[Melbourne-pm] brace / C CSV reader, Re: Still performing well..

Sam Watkins sam at nipl.net
Thu May 20 21:05:10 PDT 2010

hi Toby,

> So, are you going to provide us with a well-written Brace program that  
> performs the same task as the Go/Scala/Perl implementations then?

Ok, I did write a brace / C program that does the same thing.  It's not
terribly well-written but it doesn't allocate memory in its inner loop.  Brace
translates directly to C, so it performs the same as an equivalent C program
using the same techniques.

> It's very simple, should only take you 5 minutes if you're familiar with  
> your language.

lol, I wrote the CSV parser too so it took a little longer than that!
it might be useful for me in future though.

> Only requirements are:
> You perform "good" practice as far as closing files and freeing memory  
> goes - by which I mean that you do eventually close the file and free  
> memory, and your program should not grow to infinite memory size if the  
> input file keeps growing.

Ok, in this case I don't need to do that explicitly in brace.  Two of the block
structures I used take care of it for me.  'F_in' opens and closes a file.
'eachline' reads all the lines from a file using a single buffer, which it
frees at the end.

> So you can use a static buffer for every row of the CSV if you like.

'eachline' does use a single resizable buffer.

> Given the same input file, your output should match the Perl output.

There were a few discrepancies originally because I had used float rather than
double.  I changed it to use double (num), and now it does match exactly.

Here are the times on my VPS:

	$ ./read.pl data.csv >/dev/null
	Code took 2.23198 wallclock secs ( 2.19 usr +  0.00 sys =  2.19 CPU) @  0.46/s (n=1)

	$ ./read.b data.csv >/dev/null
	Code took: 0.227998

So my brace / C version is nearly 10 times faster than perl, even though the
perl version uses Text::CSV_XS, which is written in C!  The difficulty for
Text::CSV_XS is that it must allocate and use perl data structures.

I don't doubt that Go would perform similarly to C or brace, if the CSV parser
were written in the same way.

I repeated the test with Text::CSV_PP, which uses pure perl rather than C / XS
to parse the CSV, and might be a better comparison of the two langauges for the
stated task.  I get this result:

	$ ./read-pp.pl data.csv >/dev/null
	Code took 12.1239 wallclock secs (11.86 usr +  0.01 sys = 11.87 CPU) @  0.08/s (n=1)

I'm surprised that the pure-perl version is only about 5 times slower than the
XS version, that's a real credit to perl.  However the brace / C version is 53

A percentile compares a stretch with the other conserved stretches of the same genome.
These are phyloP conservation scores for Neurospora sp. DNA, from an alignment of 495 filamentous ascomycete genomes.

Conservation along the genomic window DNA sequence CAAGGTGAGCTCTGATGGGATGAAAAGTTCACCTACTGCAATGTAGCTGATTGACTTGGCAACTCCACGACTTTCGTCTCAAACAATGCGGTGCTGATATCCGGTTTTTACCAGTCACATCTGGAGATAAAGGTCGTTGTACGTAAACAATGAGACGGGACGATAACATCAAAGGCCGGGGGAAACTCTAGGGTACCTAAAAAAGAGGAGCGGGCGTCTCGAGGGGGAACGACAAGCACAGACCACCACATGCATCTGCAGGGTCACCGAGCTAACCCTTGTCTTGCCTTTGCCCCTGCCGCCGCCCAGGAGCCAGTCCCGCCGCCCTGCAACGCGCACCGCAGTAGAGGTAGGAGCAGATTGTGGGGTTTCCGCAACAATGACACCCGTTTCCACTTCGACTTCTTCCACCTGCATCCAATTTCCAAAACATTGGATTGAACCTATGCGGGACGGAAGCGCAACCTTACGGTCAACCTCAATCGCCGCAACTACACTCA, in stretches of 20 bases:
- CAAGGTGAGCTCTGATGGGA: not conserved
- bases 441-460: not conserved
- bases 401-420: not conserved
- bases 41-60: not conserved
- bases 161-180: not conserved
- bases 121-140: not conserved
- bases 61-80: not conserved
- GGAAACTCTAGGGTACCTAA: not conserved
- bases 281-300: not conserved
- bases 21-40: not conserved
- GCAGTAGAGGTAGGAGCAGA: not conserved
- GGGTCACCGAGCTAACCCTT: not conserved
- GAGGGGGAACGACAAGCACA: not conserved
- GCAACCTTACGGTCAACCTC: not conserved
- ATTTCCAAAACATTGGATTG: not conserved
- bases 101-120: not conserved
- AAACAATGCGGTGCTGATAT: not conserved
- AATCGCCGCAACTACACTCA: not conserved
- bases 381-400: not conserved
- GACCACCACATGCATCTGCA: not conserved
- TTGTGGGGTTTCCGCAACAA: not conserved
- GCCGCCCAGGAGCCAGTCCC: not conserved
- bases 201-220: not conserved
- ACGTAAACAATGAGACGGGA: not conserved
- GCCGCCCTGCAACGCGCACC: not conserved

times faster than the perl version.

My brace program is not low-level programming.  It uses my library libb and is
shorter and more high-level than the other programs shown.  It uses
medium-level generic data structures: resizable string buffers, and vectors.
If I avoided these and used low-level C arrays, it could run much faster.  But
it's already twice as fast as GNU wc on the same data.  Actually that is
because it's using UTF-8, in the C locale it's 6 times faster than my brace
program.  If the brace program / my libs were optimized for speed I think it
could approach that speed for parsing CSV.

For myself, I prefer to use TSV format with C-style escapes \t \n \\.
Unlike CSV, that works nicely with awk, cut and other unix tools.
I'll add the CSV parser to my brace library so I can use it again.

Sam Watkins

Here is the main program in brace, as you can see it's about half the size of
the perl version and 1/4 the size of the scala version.  Including the CSV
parser it's about the same size as the scala version!  brace is work in
progress, so this program could be improved as I improve the library.
(Accessing objects and vector elements is a bit ugly at the moment.)

I can provide the stand-alone C translation of the brace version if you'd like
to test it.

	#!/usr/bin/env bx
	use b
	cstr usage[] =
		bm_block("Code took"):
			args(cstr, file)
			new(v, vec, cstr, 3)
					split_csv(v, l)
					cstr name = *(cstr*)v(v, 0)
					int i = atoi(*(cstr*)v(v, 1))
					num f = atof(*(cstr*)v(v, 2))
					sf("%s is %.02f", name, i*f)

Here is the CSV parser, this will go in my library libb:

	def split_csv(v, l):
		split_csv(v, l, my(p), my(f), my(c), my(o))

	def split_csv(v, l, p, f, c, o):
		char *p = l
		char *f = p
			char c = *p
			if c == '\0':
				vec_push(v, f)
			 eif c == ',':
				*p++ = '\0'
				vec_push(v, f)
				f = p
			 eif c == '"':
				f = ++p
				csv_read_quoted(p, c, o)

	def csv_read_quoted(p, c, o):
			char c = *p
			if c == '\0':
				error("csv: mismatched quotes")
			 eif c == '"':
				if p[1] == '"':
					char *o = p+1
					p += 2
					csv_read_quoted_copy(o, p, c)
				 eif among(p[1], ',', '\0'):
					*p++ = '\0'
					error("csv: quote inside field must be followed by quote, comma or newline")

	def csv_read_quoted_copy(o, i, c):
			char c = *i
			if c == '\0':
				error("csv: mismatched quotes")
			 eif c == '"':
				if i[1] == '"':
				 eif among(i[1], ',', '\0'):
					*o++ = '\0'
					error("csv: quote inside field must be followed by quote, comma or newline")
				*o++ = *i++

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